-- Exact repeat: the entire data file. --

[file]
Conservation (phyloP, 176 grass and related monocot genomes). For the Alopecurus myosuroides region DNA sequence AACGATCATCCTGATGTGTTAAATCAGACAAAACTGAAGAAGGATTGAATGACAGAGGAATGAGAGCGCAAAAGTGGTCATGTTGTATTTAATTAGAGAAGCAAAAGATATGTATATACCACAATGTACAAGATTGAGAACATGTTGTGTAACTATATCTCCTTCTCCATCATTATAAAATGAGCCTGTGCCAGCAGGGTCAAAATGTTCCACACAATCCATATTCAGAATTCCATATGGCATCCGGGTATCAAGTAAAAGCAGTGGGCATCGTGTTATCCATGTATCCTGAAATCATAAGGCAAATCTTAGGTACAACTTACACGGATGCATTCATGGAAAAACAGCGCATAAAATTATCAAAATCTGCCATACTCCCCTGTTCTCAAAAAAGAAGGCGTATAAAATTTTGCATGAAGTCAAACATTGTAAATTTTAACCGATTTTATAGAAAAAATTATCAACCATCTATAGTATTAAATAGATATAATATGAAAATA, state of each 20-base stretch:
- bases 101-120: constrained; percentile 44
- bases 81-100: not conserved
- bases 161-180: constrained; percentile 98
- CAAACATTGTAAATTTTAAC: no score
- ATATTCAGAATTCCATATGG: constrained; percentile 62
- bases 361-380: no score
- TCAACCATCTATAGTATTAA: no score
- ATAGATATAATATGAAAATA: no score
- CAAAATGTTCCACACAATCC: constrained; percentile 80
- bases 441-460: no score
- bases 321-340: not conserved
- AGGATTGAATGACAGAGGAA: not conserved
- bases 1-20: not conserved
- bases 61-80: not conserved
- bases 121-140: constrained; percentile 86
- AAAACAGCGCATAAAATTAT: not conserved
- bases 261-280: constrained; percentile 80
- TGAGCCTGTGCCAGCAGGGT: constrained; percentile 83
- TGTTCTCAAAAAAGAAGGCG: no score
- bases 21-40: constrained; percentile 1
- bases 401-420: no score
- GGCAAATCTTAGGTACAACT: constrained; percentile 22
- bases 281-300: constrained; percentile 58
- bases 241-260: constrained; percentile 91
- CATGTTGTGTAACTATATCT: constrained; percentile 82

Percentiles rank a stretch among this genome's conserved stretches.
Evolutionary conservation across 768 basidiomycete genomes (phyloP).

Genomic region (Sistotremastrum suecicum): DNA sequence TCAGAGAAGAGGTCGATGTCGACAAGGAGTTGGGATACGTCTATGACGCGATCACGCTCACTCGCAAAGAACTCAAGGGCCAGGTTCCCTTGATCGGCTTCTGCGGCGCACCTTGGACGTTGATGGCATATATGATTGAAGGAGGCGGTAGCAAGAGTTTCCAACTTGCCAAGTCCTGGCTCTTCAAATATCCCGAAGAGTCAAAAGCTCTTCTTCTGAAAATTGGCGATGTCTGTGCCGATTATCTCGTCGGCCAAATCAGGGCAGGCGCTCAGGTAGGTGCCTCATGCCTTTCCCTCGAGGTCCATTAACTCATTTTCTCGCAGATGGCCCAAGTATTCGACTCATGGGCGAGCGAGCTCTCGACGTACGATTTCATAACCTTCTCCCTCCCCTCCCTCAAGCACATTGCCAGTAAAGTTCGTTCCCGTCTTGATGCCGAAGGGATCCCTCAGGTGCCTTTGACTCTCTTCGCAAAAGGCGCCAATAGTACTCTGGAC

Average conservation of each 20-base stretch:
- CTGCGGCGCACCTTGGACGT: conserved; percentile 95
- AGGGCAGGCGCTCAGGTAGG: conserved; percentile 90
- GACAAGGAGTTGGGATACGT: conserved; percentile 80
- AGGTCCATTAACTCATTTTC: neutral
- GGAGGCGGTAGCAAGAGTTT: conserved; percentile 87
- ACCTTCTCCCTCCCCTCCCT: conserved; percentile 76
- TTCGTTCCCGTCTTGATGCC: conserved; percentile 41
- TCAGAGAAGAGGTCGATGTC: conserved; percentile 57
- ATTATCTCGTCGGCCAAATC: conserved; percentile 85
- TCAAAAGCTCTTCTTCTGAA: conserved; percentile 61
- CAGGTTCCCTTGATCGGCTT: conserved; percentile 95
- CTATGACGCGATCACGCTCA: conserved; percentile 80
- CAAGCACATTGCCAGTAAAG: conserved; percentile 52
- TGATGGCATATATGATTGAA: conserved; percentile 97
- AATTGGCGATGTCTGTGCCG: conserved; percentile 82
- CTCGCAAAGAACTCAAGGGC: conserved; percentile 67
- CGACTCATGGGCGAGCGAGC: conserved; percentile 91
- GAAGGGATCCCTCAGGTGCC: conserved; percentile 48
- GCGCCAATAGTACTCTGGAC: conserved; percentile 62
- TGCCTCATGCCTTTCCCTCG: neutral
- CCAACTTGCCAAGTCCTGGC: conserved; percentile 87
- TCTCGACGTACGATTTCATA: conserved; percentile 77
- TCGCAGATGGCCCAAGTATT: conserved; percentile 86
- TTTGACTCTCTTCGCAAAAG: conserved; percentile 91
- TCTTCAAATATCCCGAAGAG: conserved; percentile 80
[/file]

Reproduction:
Conservation (phyloP, 176 grass and related monocot genomes). For the Alopecurus myosuroides region DNA sequence AACGATCATCCTGATGTGTTAAATCAGACAAAACTGAAGAAGGATTGAATGACAGAGGAATGAGAGCGCAAAAGTGGTCATGTTGTATTTAATTAGAGAAGCAAAAGATATGTATATACCACAATGTACAAGATTGAGAACATGTTGTGTAACTATATCTCCTTCTCCATCATTATAAAATGAGCCTGTGCCAGCAGGGTCAAAATGTTCCACACAATCCATATTCAGAATTCCATATGGCATCCGGGTATCAAGTAAAAGCAGTGGGCATCGTGTTATCCATGTATCCTGAAATCATAAGGCAAATCTTAGGTACAACTTACACGGATGCATTCATGGAAAAACAGCGCATAAAATTATCAAAATCTGCCATACTCCCCTGTTCTCAAAAAAGAAGGCGTATAAAATTTTGCATGAAGTCAAACATTGTAAATTTTAACCGATTTTATAGAAAAAATTATCAACCATCTATAGTATTAAATAGATATAATATGAAAATA, state of each 20-base stretch:
- bases 101-120: constrained; percentile 44
- bases 81-100: not conserved
- bases 161-180: constrained; percentile 98
- CAAACATTGTAAATTTTAAC: no score
- ATATTCAGAATTCCATATGG: constrained; percentile 62
- bases 361-380: no score
- TCAACCATCTATAGTATTAA: no score
- ATAGATATAATATGAAAATA: no score
- CAAAATGTTCCACACAATCC: constrained; percentile 80
- bases 441-460: no score
- bases 321-340: not conserved
- AGGATTGAATGACAGAGGAA: not conserved
- bases 1-20: not conserved
- bases 61-80: not conserved
- bases 121-140: constrained; percentile 86
- AAAACAGCGCATAAAATTAT: not conserved
- bases 261-280: constrained; percentile 80
- TGAGCCTGTGCCAGCAGGGT: constrained; percentile 83
- TGTTCTCAAAAAAGAAGGCG: no score
- bases 21-40: constrained; percentile 1
- bases 401-420: no score
- GGCAAATCTTAGGTACAACT: constrained; percentile 22
- bases 281-300: constrained; percentile 58
- bases 241-260: constrained; percentile 91
- CATGTTGTGTAACTATATCT: constrained; percentile 82

Percentiles rank a stretch among this genome's conserved stretches.
Evolutionary conservation across 768 basidiomycete genomes (phyloP).

Genomic region (Sistotremastrum suecicum): DNA sequence TCAGAGAAGAGGTCGATGTCGACAAGGAGTTGGGATACGTCTATGACGCGATCACGCTCACTCGCAAAGAACTCAAGGGCCAGGTTCCCTTGATCGGCTTCTGCGGCGCACCTTGGACGTTGATGGCATATATGATTGAAGGAGGCGGTAGCAAGAGTTTCCAACTTGCCAAGTCCTGGCTCTTCAAATATCCCGAAGAGTCAAAAGCTCTTCTTCTGAAAATTGGCGATGTCTGTGCCGATTATCTCGTCGGCCAAATCAGGGCAGGCGCTCAGGTAGGTGCCTCATGCCTTTCCCTCGAGGTCCATTAACTCATTTTCTCGCAGATGGCCCAAGTATTCGACTCATGGGCGAGCGAGCTCTCGACGTACGATTTCATAACCTTCTCCCTCCCCTCCCTCAAGCACATTGCCAGTAAAGTTCGTTCCCGTCTTGATGCCGAAGGGATCCCTCAGGTGCCTTTGACTCTCTTCGCAAAAGGCGCCAATAGTACTCTGGAC

Average conservation of each 20-base stretch:
- CTGCGGCGCACCTTGGACGT: conserved; percentile 95
- AGGGCAGGCGCTCAGGTAGG: conserved; percentile 90
- GACAAGGAGTTGGGATACGT: conserved; percentile 80
- AGGTCCATTAACTCATTTTC: neutral
- GGAGGCGGTAGCAAGAGTTT: conserved; percentile 87
- ACCTTCTCCCTCCCCTCCCT: conserved; percentile 76
- TTCGTTCCCGTCTTGATGCC: conserved; percentile 41
- TCAGAGAAGAGGTCGATGTC: conserved; percentile 57
- ATTATCTCGTCGGCCAAATC: conserved; percentile 85
- TCAAAAGCTCTTCTTCTGAA: conserved; percentile 61
- CAGGTTCCCTTGATCGGCTT: conserved; percentile 95
- CTATGACGCGATCACGCTCA: conserved; percentile 80
- CAAGCACATTGCCAGTAAAG: conserved; percentile 52
- TGATGGCATATATGATTGAA: conserved; percentile 97
- AATTGGCGATGTCTGTGCCG: conserved; percentile 82
- CTCGCAAAGAACTCAAGGGC: conserved; percentile 67
- CGACTCATGGGCGAGCGAGC: conserved; percentile 91
- GAAGGGATCCCTCAGGTGCC: conserved; percentile 48
- GCGCCAATAGTACTCTGGAC: conserved; percentile 62
- TGCCTCATGCCTTTCCCTCG: neutral
- CCAACTTGCCAAGTCCTGGC: conserved; percentile 87
- TCTCGACGTACGATTTCATA: conserved; percentile 77
- TCGCAGATGGCCCAAGTATT: conserved; percentile 86
- TTTGACTCTCTTCGCAAAAG: conserved; percentile 91
- TCTTCAAATATCCCGAAGAG: conserved; percentile 80